3D printing is a versatile manufacturing process; however, many uses of 3D printing are still shrouded in mystery. The lightweight, low cost, and rapid prototyping/manufacturing aspects of 3D printing will soon replace subtractive manufacturing methods such as CNC machining.
This article details the 7 most practical uses for 3D printing and a few that may change the world. Who knows, after reading this you may get some ideas for your own project.
1.Low Cost/Rapid Prototyping
3D printing allows for the rapid prototyping of parts in just a few hours whereas traditional methods may take several weeks. A part is designed in CAD software, printed, and held in hand in just a few hours. If necessary revisions can be made and a new prototype printed with minimal time lost.
With 3D printing also comes significantly lower prototyping costs when compared to traditional subtractive manufacturing methods. 3D printing uses less material and is capable of creating complex geometry that CNC machines can not.
2.Short Run Production
Not ready to sink thousands of dollars into a full-blown production run or only need 10 to 100 parts? 3D printing is a great way to produce a number of parts in short order. Parts are also produced at low cost when compared to traditional methods.
Can’t find the parts you need? Just print them. Designing replacement parts or scanning old parts and 3D printing replacements is a great way to get the parts you need now or can’t find anywhere else.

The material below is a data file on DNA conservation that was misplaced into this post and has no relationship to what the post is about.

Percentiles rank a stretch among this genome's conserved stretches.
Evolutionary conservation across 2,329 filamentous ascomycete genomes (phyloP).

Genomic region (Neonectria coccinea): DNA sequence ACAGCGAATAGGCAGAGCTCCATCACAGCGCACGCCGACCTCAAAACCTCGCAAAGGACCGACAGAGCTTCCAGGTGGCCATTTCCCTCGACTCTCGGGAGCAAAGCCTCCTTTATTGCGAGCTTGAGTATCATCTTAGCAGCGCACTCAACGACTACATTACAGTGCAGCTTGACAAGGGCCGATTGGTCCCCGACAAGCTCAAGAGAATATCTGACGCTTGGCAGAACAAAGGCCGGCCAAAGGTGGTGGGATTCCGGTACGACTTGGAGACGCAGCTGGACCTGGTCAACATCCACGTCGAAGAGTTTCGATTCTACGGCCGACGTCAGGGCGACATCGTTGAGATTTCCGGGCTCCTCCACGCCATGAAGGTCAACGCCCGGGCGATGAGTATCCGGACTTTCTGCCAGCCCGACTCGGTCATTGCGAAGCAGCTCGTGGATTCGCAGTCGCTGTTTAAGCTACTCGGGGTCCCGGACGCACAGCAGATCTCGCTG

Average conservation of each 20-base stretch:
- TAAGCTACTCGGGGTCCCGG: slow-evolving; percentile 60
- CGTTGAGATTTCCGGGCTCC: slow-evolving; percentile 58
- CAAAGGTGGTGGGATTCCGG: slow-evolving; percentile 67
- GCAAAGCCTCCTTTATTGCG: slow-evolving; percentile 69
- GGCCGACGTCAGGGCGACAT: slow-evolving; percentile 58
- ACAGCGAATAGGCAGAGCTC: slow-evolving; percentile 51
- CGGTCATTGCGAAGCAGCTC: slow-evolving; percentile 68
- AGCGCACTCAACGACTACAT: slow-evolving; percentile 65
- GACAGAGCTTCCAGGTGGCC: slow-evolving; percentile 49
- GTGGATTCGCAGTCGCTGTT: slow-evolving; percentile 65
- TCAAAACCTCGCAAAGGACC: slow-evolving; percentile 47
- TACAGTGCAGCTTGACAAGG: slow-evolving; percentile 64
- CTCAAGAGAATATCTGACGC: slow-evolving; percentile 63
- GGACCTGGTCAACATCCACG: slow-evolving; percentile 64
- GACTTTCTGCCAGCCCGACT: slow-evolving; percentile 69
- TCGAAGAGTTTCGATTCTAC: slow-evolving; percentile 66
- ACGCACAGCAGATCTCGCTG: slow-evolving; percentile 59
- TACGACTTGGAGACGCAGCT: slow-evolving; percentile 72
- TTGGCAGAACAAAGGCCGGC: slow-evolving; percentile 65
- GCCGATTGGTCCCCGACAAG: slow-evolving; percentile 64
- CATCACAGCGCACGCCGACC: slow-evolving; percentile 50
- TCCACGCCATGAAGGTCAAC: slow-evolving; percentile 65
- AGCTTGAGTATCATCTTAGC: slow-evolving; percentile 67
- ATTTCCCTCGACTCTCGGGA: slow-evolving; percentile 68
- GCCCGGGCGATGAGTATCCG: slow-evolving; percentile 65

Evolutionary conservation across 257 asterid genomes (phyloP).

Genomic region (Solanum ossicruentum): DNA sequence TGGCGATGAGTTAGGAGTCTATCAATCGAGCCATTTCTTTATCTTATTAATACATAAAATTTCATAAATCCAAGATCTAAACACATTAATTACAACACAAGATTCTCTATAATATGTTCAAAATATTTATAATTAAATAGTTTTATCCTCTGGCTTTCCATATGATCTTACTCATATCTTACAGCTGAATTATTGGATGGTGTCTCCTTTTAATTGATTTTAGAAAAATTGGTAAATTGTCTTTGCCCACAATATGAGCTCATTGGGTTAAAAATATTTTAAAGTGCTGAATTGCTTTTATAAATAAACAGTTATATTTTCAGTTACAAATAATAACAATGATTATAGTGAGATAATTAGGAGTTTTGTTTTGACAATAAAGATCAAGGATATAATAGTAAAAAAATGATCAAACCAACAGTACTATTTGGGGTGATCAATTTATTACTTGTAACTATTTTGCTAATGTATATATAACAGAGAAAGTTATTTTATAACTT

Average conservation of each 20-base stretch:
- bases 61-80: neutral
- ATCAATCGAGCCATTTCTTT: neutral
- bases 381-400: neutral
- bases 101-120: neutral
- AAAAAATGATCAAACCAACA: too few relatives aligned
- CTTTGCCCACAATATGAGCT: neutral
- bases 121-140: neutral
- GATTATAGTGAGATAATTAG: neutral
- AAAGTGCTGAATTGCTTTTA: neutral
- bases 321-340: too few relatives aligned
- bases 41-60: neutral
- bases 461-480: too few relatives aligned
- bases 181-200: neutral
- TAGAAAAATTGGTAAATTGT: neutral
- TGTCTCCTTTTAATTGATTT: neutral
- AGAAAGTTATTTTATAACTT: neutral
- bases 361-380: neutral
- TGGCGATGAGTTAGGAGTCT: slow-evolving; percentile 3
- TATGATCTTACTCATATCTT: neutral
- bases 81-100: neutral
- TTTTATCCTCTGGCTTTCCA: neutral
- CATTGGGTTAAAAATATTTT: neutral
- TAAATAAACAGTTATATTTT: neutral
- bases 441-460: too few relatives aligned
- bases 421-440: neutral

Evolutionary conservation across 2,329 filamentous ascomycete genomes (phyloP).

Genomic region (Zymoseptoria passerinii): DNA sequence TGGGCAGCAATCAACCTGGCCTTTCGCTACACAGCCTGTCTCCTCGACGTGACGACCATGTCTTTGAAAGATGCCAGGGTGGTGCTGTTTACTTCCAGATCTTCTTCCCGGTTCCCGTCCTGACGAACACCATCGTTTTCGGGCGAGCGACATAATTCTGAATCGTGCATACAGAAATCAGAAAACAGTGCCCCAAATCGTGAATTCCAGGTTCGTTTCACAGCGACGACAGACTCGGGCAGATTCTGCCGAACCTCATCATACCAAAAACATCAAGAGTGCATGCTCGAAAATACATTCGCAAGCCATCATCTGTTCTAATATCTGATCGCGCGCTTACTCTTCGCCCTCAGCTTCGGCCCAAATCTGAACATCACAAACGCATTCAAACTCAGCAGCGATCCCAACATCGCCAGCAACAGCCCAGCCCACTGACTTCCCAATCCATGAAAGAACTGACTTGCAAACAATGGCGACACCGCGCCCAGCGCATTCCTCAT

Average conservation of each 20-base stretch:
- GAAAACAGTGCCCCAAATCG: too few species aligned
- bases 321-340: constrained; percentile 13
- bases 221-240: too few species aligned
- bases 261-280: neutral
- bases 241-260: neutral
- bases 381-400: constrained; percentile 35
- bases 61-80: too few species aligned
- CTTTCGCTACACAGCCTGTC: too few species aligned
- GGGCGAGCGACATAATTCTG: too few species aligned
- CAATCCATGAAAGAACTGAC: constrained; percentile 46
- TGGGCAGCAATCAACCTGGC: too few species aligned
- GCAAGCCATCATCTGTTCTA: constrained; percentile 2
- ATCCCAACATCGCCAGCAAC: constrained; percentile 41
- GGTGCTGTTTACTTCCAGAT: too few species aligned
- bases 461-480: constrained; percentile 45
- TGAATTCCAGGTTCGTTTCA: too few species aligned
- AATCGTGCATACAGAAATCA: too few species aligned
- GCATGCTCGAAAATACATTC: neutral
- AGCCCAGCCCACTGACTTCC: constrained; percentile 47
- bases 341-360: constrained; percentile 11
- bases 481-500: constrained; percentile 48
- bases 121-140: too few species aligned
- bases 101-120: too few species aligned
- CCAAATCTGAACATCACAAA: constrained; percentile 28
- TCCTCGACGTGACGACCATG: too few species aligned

Unique parts can be designed or scanned and then printed in a number of strong and durable materials to fulfill a variety of applications. Take a look at all of the functional materials offered by Tri Vector Printing on our services page.
4.High Strength to Weight Ratio End Use Parts
3D printing methods lend themselves well to topology optimizing and light weighting parts while still maintaining the intended strength. Check out the GE engine bracket GrabCAD challenge winners for a prime example.
This is made possible by the nature of 3D printing itself. Printers can produce parts that are hollow with infill or have complex geometry that reduces material in key areas where it is not needed. This makes it possible to reproduce strong organic shapes that create a lightweight part while retaining the desired strength and safety factor.
3D printing is a great way to make custom educational models that show the structure of molecules, assemblies to demonstrate the fit or movement of parts, and models of the human body. The sky is the limit.
3D printing has allowed for the manufacture of affordable and custom prosthetic limbs almost overnight for patients who can’t afford the traditional prosthetic device.
The remaining limb is often scanned and a socket can be printed to fit the patient exactly. This method not only speeds up the prosthetic build time but also alleviates the cost of custom prosthetics for patients whose insurance may not cover prosthetics.
Additionally, 3D printed prosthetics are easily replaced if damaged or outgrown. This is especially important for children who may need several prosthetics throughout their life as they grow.
7.Jigs, Fixtures, and Tooling
3D printing allows for the rapid and cost-effective manufacture of custom jigs, fixtures, and tooling. Compared to traditional manufacturing methods 3D printing is especially useful for jigs, fixtures, and tooling that may be used only a few times before it is obsolete.
3D Printing also provides a freedom of design that is far superior to traditional methods which allows the designer to use less material while still maintain the utility and complex geometry of the jig or fixture.